During the next two months leading up to the Big 12 Media Days in Dallas, Sooners Illustrated will breakdown the Oklahoma Sooners roster, starting with Jarvis Baxter (No. 1 on the roster) and working all the way down to Marquise Overton (No. 98) and the incoming freshmen.
We’ll look at last year’s performance, the best-case scenario for this season – without projecting injuries – and what each player means to the short-term or long-term success of the Sooners.
No. 6 – QB Baker Mayfield (6-foot-1, 212 pounds)
3,700 passing yards, 68.1 completion percentage, 36 touchdowns, 7 rushing touchdowns
What happened last year: The journey from walk-on transfer to Heisman contender happened pretty quickly. Mayfield made a joke of any quarterback controversy in fall camp and provided the spark that Oklahoma desperately lacked the season before. He was fun to watch and made plenty of special plays. There was the comeback against Tennessee and the Heisman showcase against Baylor. What might have been most impressive was Mayfield’s decision making. He limited bad choices with his arm and cut down on interceptions while completing almost 70 percent of his passes. Mayfield sacrificed his body a little bit too often, but watching him play was always exciting. He put Oklahoma in a position to win every single game until the Orange Bowl. Mayfield threw for at least 300 yards in six different games and had more than 350 yards of total offense on four separate occasions. Only twice did Mayfield throw for fewer than two touchdowns. It just so happened that Oklahoma also lost those two games. Mayfield was the Sporting News Player of the Year and an All-American by anyone’s vote.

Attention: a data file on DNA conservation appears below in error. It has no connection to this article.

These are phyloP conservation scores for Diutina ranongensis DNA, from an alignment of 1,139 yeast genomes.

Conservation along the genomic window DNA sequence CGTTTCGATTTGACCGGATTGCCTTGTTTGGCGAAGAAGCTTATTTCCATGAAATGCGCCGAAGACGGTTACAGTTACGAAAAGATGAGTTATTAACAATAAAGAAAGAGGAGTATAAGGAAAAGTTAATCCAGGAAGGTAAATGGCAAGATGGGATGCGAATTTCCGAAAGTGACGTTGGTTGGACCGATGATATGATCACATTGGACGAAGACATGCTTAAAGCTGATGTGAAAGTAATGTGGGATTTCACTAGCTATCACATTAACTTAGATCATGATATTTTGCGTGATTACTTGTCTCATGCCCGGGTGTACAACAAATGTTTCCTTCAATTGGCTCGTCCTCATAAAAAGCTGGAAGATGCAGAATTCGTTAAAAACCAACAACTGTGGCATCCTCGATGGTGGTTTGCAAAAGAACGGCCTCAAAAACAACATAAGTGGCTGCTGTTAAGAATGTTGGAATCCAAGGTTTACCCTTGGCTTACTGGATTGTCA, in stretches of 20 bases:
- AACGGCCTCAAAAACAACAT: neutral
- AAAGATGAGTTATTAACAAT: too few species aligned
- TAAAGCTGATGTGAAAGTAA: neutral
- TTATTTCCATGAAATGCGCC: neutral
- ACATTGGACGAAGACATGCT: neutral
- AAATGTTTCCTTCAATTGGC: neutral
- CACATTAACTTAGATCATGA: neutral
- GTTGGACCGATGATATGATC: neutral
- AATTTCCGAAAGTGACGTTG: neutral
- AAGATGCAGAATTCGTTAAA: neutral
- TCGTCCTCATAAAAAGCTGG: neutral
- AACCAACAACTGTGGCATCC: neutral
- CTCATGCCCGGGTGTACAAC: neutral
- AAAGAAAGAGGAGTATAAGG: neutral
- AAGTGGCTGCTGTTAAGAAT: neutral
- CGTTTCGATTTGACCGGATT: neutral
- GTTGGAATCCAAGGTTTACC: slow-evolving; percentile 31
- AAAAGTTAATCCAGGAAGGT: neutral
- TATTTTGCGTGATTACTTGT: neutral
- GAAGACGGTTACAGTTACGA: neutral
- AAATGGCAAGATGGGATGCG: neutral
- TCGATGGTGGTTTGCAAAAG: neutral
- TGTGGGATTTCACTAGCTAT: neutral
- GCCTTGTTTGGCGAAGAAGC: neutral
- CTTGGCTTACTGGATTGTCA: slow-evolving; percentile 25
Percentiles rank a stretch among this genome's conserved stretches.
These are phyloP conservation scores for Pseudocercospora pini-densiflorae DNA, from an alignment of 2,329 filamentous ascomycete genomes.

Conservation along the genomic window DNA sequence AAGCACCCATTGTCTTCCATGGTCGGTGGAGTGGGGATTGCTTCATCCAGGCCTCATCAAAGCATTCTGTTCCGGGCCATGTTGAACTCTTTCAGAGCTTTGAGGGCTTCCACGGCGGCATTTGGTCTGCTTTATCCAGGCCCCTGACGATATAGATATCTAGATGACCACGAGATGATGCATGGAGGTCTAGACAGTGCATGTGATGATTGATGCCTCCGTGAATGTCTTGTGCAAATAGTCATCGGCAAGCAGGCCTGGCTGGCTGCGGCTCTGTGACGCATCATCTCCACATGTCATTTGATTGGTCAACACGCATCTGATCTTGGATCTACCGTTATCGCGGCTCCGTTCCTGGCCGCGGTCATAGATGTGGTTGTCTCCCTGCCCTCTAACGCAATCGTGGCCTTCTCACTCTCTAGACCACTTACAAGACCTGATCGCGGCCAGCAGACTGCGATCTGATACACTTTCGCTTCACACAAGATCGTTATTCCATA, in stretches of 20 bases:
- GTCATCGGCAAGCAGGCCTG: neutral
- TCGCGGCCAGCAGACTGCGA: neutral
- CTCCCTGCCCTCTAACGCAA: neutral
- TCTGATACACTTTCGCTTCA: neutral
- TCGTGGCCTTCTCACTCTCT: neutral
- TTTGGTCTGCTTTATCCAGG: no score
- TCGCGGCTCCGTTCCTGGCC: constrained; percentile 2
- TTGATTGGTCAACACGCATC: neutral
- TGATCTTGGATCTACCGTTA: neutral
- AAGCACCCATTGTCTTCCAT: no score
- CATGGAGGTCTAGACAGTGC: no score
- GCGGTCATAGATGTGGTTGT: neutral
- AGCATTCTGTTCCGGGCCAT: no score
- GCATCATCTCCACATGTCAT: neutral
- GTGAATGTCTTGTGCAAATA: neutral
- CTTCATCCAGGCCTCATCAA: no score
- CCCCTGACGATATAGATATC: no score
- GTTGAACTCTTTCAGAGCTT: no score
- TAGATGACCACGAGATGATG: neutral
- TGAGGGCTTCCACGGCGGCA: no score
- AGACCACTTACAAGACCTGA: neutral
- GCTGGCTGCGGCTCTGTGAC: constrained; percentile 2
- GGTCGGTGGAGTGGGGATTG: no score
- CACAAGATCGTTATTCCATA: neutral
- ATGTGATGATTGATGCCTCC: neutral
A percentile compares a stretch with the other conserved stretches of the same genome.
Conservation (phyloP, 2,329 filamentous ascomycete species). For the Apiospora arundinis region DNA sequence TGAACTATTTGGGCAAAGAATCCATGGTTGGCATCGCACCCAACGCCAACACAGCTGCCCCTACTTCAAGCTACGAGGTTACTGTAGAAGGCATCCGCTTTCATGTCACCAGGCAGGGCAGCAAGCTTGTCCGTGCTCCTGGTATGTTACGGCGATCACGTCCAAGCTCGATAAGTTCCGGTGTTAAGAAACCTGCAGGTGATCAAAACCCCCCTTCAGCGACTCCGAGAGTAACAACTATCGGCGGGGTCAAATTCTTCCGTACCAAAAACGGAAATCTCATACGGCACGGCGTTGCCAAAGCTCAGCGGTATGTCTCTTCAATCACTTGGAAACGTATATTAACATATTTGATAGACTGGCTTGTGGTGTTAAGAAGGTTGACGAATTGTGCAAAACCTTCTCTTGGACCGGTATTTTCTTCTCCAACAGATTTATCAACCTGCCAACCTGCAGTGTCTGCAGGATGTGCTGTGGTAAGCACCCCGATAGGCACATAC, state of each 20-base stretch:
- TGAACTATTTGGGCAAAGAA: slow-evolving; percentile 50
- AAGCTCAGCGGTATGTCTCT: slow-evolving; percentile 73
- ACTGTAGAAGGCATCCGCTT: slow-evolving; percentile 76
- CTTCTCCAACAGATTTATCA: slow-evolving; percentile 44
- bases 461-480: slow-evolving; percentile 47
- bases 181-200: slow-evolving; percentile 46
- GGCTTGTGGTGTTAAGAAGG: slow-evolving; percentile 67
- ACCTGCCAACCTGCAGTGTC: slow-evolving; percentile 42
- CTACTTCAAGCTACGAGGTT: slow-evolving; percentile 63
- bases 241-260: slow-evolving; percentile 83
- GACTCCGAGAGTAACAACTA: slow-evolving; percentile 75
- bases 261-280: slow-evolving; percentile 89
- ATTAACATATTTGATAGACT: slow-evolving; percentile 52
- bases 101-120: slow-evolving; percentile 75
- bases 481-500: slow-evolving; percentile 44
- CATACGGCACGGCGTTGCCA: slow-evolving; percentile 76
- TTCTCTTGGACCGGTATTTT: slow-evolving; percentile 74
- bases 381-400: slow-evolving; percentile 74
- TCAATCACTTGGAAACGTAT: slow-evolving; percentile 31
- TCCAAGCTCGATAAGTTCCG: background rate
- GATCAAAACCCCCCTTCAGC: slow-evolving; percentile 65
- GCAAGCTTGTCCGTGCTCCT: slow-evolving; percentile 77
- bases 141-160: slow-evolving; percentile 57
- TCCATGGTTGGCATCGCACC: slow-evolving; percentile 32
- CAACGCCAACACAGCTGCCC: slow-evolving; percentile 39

Level of importance for Sooners (1-10): 10. Last season, Mayfield earned a 10 in terms of importance. If he could go any higher than 10, he would. Although, there seems to be more confidence in Austin Kendall this year than there was in Trevor Knight by the end of the season – so that’s an upgrade that makes Mayfield slightly less important. Last year though, Mayfield was just the frontrunner for the starting spot in a pass-first offense. This year, he’s the frontrunner for the Big 12 Player of the Year and seems like a lock to be an early favorite for the Heisman Trophy. Everything changes for Oklahoma, if Mayfield misses significant time. There’s also a frighteningly high chance that scenario plays itself out.
Best-case scenario for this season: Is 5,000 total yards, a Heisman invite and an appearance in the College Football Playoff for the second straight year pretty best-case enough? It’s within reach. It would require another 800 total yards, but that would only take an extra 75 yards per game – or no games under 260 yards, which Mayfield had five of last season.